Page 2: The PLA’s mission
All organisations aim to serve the needs of their stakeholders. These can be individuals or groups, e.g. shareholders, managers, employees, customers or the general public, who have a stake in the running of the organisation or in the consequences of its activities.
In order to show stakeholders what its core values are, an organisation produces a mission statement. The PLA’s mission statement shows that it is committed to:
- maintaining freedom of access to the Port of London
- ensuring safety of navigation on the tidal River Thames
- pursuing first class operational standards and competitive costs
- promoting the UK’s largest port as a place where enterprise can flourish
- respecting and enhancing the environment of the Thames
- being a fair and considerate employer.
The PLA is responsible for a 95-mile stretch of the tidal River Thames from Teddington to the sea. It owns much of the river bed and the foreshore up to the high water mark. It provides navigational services for ships using the port, including the maintenance of shipping channels and moorings and navigation lights. The river can be split into three distinct sections, with different activities in each stretch.
To meet the requirements of its stakeholders, the PLA employs 409 people, half of whom work on the river to meet the needs of a series of legal responsibilities imposed by Parliament and exercise the powers they have been given. The responsibilities given to the PLA include:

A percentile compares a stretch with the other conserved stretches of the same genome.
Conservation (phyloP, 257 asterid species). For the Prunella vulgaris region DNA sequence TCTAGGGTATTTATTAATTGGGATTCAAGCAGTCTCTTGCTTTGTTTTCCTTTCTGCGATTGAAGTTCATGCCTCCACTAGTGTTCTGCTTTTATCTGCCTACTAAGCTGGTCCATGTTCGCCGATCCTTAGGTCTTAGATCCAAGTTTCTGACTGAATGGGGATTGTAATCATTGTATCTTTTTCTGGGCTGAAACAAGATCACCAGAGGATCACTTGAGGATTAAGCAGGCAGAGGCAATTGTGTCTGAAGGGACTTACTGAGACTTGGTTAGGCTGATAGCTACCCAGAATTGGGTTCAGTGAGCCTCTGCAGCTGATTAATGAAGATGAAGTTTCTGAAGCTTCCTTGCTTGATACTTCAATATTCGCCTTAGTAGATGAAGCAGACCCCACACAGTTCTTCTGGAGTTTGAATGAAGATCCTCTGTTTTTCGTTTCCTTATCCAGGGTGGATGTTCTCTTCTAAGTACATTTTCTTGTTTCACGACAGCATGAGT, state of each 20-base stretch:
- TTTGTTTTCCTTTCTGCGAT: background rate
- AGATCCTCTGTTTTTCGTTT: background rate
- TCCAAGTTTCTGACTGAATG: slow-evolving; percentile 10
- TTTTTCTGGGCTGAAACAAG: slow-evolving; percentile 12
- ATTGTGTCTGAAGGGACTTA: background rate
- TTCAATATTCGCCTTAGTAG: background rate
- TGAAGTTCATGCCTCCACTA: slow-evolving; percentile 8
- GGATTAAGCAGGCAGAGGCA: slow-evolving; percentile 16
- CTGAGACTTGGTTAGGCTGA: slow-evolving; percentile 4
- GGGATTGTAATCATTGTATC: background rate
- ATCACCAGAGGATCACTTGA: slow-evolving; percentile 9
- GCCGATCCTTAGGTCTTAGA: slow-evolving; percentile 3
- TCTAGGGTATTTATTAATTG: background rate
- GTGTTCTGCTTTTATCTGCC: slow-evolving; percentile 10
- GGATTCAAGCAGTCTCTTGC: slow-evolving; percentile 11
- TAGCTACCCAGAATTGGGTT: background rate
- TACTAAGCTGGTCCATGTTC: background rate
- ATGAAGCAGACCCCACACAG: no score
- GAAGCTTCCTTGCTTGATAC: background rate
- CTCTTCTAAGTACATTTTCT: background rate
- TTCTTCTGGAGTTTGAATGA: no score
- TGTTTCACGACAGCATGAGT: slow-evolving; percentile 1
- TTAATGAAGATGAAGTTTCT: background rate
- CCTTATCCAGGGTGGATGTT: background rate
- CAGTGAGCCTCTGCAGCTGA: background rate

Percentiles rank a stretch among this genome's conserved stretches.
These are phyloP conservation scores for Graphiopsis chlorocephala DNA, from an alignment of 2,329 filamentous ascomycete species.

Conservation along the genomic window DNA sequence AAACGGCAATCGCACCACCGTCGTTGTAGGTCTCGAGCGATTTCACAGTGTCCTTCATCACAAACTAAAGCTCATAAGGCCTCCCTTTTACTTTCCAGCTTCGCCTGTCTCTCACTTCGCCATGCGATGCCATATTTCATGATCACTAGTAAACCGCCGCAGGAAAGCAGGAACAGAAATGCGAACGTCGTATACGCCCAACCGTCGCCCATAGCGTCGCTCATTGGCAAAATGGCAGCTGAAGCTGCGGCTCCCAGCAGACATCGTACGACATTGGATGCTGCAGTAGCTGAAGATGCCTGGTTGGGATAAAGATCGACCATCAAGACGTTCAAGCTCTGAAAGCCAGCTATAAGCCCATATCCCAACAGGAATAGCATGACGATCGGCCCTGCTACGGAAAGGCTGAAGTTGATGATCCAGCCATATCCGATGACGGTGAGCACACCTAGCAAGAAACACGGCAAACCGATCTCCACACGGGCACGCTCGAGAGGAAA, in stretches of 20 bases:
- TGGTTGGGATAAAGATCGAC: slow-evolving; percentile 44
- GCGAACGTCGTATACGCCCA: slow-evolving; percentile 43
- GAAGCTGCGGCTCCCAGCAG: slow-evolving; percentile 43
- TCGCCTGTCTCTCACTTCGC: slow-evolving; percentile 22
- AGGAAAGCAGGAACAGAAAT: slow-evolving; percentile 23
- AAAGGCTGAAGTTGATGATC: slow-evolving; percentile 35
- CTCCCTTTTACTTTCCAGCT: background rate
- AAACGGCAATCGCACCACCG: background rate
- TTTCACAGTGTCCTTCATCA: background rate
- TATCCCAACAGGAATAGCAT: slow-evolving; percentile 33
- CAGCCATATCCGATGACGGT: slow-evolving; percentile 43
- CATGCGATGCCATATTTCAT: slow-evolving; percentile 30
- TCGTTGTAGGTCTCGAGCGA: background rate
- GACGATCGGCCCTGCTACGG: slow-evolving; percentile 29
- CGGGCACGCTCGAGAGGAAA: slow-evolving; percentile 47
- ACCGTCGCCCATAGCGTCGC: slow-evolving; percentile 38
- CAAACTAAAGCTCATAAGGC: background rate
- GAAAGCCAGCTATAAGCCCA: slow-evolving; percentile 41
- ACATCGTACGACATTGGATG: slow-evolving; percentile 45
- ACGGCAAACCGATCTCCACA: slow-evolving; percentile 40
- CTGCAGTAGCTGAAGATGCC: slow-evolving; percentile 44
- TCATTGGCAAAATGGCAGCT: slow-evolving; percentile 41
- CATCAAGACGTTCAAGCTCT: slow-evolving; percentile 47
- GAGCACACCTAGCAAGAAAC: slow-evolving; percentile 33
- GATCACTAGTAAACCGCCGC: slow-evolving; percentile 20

- regulation of safe navigation of the river
- licensing of river works and dredging
- hydrographic (river bed) surveying
- registration of vessels
- removal of sunken vessels and other obstructions
- licensing of river operators, the watermen and lightermen
- promoting the port.
The Port of London possesses considerable advantages over many of its rival ports. It is ideally situated to serve the markets in the prosperous South East. It can take advantage of London’s communications and infrastructure, including the new rail links and the major national motorway and trunk road systems which can transport goods onwards to anywhere in the country. The frequent ferries have improved access to European markets and for cruise passengers there are five international airports within easy access. During 1997, over 30,400 vessels arrived at and departed from the Port of London, making it one of the busiest ports in Europe.